November is infamously considered a gloomy month for students of all ages, as it is the onset of their end-of-term examinations. With winter months being associated with depression and inactivity, it makes it even harder for students to focus on their studies, often getting caught up in the procrastination spiral. 


Many parents, as a means of support, push their children to study. However, what they fail to perceive is the fine line between support and pressure. In India, a child’s academic performance is considered a “matter of pride” for the family. This stigma drives parents to push their children to build a bright future. However, many parents are unaware of their child’s strengths, weaknesses, and interests. This leads to the parents putting unsolicited pressure on the child to study subjects they are not interested in or need help with, without understanding their point of view. Parental pressure is the leading cause of student suicide in India. 


According to a 2017 study (Stress and Suicidal Ideation Among Adolescents, Priti Arun et al.), excessive parental pressure drives students to depression, which leads to suicidal tendencies. Does this mean that parents should not interfere in the child’s academic journey? No, not at all! Psychiatrists argue that parents can help dissipate the mental stress a child is experiencing due to the exams and support them constructively to improve their academic performance. Engaging in stress-relieving activities with your child can help them navigate their academic pressure.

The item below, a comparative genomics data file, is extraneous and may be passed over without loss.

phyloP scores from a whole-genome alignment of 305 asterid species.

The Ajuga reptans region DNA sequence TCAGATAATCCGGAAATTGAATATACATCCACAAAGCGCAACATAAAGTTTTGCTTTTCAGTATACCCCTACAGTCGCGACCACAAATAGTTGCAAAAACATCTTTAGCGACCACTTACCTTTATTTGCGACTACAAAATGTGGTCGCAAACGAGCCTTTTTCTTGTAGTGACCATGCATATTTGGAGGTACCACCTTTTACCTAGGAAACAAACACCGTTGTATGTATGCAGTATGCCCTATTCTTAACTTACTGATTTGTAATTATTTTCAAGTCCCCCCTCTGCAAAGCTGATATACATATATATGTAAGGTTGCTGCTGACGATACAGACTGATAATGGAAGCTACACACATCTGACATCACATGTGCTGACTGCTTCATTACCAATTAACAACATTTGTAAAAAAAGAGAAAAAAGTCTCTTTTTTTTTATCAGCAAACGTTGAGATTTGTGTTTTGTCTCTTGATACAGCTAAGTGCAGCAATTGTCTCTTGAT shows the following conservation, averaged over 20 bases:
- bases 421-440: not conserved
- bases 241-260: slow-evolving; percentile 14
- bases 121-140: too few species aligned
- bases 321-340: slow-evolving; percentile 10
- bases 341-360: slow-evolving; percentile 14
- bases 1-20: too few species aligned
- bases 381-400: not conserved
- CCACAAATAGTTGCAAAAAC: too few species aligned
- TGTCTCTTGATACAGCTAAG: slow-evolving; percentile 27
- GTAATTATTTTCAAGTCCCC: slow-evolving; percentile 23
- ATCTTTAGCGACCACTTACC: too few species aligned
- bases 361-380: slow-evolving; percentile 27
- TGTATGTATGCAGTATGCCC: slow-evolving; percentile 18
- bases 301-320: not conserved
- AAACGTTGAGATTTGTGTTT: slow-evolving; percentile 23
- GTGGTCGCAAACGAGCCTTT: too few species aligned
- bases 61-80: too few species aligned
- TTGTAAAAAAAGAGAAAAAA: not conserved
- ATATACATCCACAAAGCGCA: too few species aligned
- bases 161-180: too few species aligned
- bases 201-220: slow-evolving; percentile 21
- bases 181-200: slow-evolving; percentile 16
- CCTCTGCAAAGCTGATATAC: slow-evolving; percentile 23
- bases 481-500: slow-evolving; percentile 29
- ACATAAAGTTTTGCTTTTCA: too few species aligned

A few activities that may help the child are meditation, exercise, music, and muscle relaxation. Keep in mind that getting 30 mins of rest for every 90 mins of focusing is pivotal in helping the child retain what they’re revising and relax their mind. Getting a good night’s sleep will further improve cognitive function which will help your child learn better. On a more academic front, you can help your child score better by talking to them and their teachers. Understand the areas that the child is struggling in and then reassure the child that you would support them and make them understand that it is okay for them to tell you if they feel under pressure. With this knowledge, you can work on looking for suitable resources to help your child fortify their weaknesses. 


Clear and honest communication is the key to making sure that your child is studying healthily and comfortably. Therefore, to help the child progress, parents need to distinguish between support and pressure. This can be done by becoming aware and involved in your child’s academic journey rather than blindly putting pressure on them during the exams. Your support can and will go a long way in ensuring that your child has a bright future!